Security and Ignorance
On a current Slashdot discussion appears the brazen comment:
Why do “security experts” like these folks always suggest using nmap to determine what services you are running? Have these folks never heard of netstat?
Sigh. A little knowledge is dangerous, but even a little knowledge is totally lacking in this comment.
It all comes down to trust. In the case of a compromised system, trust is a dangerous thing. Many worms and trojans, in order to hide themselves, will replace the common administration commands (like ps, top, and netstat) with special versions which hide the compromising process. Running ps aux or netstat -utlnp may reveal nothing; only delving into the /proc directory is guaranteed to show what programs are actually running:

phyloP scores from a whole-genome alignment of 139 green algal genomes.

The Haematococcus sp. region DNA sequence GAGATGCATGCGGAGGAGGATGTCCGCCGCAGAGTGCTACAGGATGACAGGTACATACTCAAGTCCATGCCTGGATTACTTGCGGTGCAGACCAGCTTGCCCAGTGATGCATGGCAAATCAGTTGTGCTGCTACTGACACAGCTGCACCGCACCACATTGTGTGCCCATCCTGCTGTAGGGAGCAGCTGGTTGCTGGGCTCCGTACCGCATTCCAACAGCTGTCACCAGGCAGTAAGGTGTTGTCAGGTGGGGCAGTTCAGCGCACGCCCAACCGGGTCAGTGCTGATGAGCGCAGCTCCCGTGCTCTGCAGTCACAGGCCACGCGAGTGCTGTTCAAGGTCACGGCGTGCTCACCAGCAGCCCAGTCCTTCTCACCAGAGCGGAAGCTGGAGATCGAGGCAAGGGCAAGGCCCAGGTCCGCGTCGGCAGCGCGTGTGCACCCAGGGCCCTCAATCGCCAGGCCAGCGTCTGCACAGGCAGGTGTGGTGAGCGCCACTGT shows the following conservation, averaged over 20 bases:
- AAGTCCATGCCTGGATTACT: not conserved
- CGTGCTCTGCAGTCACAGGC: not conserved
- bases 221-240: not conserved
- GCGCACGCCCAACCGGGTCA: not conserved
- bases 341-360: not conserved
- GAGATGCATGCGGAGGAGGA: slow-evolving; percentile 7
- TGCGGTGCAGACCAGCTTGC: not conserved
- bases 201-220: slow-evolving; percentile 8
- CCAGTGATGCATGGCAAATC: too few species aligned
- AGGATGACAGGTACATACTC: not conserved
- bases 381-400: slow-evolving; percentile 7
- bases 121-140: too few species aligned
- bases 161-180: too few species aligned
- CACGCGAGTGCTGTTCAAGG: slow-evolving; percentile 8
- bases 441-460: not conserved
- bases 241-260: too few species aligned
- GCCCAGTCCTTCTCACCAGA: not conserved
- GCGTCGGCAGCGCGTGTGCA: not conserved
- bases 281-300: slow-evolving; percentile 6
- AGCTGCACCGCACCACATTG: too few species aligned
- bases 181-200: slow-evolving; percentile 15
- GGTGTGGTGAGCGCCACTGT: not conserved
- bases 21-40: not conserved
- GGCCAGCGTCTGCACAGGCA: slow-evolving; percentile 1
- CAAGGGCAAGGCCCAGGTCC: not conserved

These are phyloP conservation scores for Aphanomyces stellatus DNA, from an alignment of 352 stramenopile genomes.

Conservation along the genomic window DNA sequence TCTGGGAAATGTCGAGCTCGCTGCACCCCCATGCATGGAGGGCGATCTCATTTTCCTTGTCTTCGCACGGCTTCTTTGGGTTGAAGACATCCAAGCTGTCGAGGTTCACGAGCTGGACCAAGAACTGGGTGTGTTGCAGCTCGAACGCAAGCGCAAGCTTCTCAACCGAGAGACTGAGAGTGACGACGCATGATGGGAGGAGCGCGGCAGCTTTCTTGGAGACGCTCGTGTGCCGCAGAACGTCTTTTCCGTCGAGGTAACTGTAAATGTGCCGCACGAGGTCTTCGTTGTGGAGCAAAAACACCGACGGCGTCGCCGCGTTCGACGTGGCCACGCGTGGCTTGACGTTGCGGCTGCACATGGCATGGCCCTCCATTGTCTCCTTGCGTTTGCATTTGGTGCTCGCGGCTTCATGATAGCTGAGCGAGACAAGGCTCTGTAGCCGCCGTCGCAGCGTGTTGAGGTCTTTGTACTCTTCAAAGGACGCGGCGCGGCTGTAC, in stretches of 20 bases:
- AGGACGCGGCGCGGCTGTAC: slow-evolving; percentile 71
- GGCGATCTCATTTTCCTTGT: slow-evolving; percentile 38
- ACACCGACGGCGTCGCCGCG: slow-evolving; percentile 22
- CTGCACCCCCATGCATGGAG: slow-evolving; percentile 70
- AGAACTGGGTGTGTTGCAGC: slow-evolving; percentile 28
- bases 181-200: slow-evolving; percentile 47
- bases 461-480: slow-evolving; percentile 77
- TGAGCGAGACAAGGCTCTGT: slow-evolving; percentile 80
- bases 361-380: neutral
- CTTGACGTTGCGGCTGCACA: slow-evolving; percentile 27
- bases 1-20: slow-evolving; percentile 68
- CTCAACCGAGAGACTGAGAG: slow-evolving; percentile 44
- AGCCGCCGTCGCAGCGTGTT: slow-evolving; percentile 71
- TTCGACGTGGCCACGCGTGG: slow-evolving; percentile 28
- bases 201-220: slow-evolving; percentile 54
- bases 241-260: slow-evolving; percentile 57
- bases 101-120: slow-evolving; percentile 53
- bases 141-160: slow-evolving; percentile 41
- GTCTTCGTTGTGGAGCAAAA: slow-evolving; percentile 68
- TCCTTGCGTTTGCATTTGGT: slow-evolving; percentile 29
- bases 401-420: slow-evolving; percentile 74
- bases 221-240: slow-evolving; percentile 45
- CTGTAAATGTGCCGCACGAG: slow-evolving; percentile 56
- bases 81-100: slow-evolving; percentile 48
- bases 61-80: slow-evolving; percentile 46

cd /procfor i in */exe ; do echo $i $(readlink $i)done
Why use readlink in a loop, instead of simply running ls -l /proc/*/exe? Because ls is one of the most commonly used commands in Unix, it is the primary target for substitution.
If you want to know the plainest network status of a system, your best option is to run NMap from another system. This will maximize the chance of catching the worm or trojan in action. Since NMap does its thing through the network, rather than on the device under test, it allows the administrator to run a relatively more secure OS (such as Ubuntu Linux or OpenBSD) directly on the network with the affected device.
Once the ports in question are identified, the next best step is to capture the network traffic for analysis, using either Wireshark (formerly Ethereal) or the slightly less useful tcpdump. During the capture, it will be a good idea to look on the Web for information regarding the TCP or UDP port(s) and the running worm/trojan.
If you’re relying on netstat to tell you what’s running on a possibly compromised system, good luck. You aren’t yet thinking like the bad guys, and luck is all you’ve got.